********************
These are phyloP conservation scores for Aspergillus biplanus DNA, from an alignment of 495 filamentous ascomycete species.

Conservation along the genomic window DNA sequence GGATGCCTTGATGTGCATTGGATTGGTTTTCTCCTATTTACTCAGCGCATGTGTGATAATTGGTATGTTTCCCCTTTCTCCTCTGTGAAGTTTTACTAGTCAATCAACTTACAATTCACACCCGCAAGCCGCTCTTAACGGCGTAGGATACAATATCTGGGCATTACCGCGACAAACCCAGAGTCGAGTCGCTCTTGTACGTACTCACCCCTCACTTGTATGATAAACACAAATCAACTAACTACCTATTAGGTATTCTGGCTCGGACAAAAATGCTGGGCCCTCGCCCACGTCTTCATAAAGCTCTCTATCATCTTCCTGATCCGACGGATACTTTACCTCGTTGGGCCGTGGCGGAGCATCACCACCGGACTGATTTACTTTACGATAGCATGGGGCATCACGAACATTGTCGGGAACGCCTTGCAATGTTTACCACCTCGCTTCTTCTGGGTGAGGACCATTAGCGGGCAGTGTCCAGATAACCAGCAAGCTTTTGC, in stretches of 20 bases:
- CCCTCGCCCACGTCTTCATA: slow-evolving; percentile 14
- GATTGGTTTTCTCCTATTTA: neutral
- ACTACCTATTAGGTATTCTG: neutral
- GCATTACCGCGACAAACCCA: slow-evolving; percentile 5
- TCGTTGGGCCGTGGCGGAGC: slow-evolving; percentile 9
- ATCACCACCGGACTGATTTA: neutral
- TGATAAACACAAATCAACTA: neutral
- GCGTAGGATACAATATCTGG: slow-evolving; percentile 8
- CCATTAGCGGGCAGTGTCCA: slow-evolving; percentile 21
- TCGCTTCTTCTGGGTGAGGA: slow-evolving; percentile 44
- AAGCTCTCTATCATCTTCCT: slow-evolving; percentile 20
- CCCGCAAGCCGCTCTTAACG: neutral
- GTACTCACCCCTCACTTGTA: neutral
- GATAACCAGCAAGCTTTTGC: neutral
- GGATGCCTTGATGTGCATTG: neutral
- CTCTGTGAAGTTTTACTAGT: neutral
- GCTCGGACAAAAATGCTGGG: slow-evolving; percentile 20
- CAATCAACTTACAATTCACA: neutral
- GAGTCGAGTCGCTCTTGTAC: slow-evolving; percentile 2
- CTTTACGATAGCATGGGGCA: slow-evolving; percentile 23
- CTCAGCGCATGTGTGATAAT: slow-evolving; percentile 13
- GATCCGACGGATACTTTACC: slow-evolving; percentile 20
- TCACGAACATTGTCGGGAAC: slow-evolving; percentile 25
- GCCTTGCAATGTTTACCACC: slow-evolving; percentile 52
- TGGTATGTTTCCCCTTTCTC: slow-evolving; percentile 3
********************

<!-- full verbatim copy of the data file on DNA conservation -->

These are phyloP conservation scores for Aspergillus biplanus DNA, from an alignment of 495 filamentous ascomycete species.

Conservation along the genomic window DNA sequence GGATGCCTTGATGTGCATTGGATTGGTTTTCTCCTATTTACTCAGCGCATGTGTGATAATTGGTATGTTTCCCCTTTCTCCTCTGTGAAGTTTTACTAGTCAATCAACTTACAATTCACACCCGCAAGCCGCTCTTAACGGCGTAGGATACAATATCTGGGCATTACCGCGACAAACCCAGAGTCGAGTCGCTCTTGTACGTACTCACCCCTCACTTGTATGATAAACACAAATCAACTAACTACCTATTAGGTATTCTGGCTCGGACAAAAATGCTGGGCCCTCGCCCACGTCTTCATAAAGCTCTCTATCATCTTCCTGATCCGACGGATACTTTACCTCGTTGGGCCGTGGCGGAGCATCACCACCGGACTGATTTACTTTACGATAGCATGGGGCATCACGAACATTGTCGGGAACGCCTTGCAATGTTTACCACCTCGCTTCTTCTGGGTGAGGACCATTAGCGGGCAGTGTCCAGATAACCAGCAAGCTTTTGC, in stretches of 20 bases:
- CCCTCGCCCACGTCTTCATA: slow-evolving; percentile 14
- GATTGGTTTTCTCCTATTTA: neutral
- ACTACCTATTAGGTATTCTG: neutral
- GCATTACCGCGACAAACCCA: slow-evolving; percentile 5
- TCGTTGGGCCGTGGCGGAGC: slow-evolving; percentile 9
- ATCACCACCGGACTGATTTA: neutral
- TGATAAACACAAATCAACTA: neutral
- GCGTAGGATACAATATCTGG: slow-evolving; percentile 8
- CCATTAGCGGGCAGTGTCCA: slow-evolving; percentile 21
- TCGCTTCTTCTGGGTGAGGA: slow-evolving; percentile 44
- AAGCTCTCTATCATCTTCCT: slow-evolving; percentile 20
- CCCGCAAGCCGCTCTTAACG: neutral
- GTACTCACCCCTCACTTGTA: neutral
- GATAACCAGCAAGCTTTTGC: neutral
- GGATGCCTTGATGTGCATTG: neutral
- CTCTGTGAAGTTTTACTAGT: neutral
- GCTCGGACAAAAATGCTGGG: slow-evolving; percentile 20
- CAATCAACTTACAATTCACA: neutral
- GAGTCGAGTCGCTCTTGTAC: slow-evolving; percentile 2
- CTTTACGATAGCATGGGGCA: slow-evolving; percentile 23
- CTCAGCGCATGTGTGATAAT: slow-evolving; percentile 13
- GATCCGACGGATACTTTACC: slow-evolving; percentile 20
- TCACGAACATTGTCGGGAAC: slow-evolving; percentile 25
- GCCTTGCAATGTTTACCACC: slow-evolving; percentile 52
- TGGTATGTTTCCCCTTTCTC: slow-evolving; percentile 3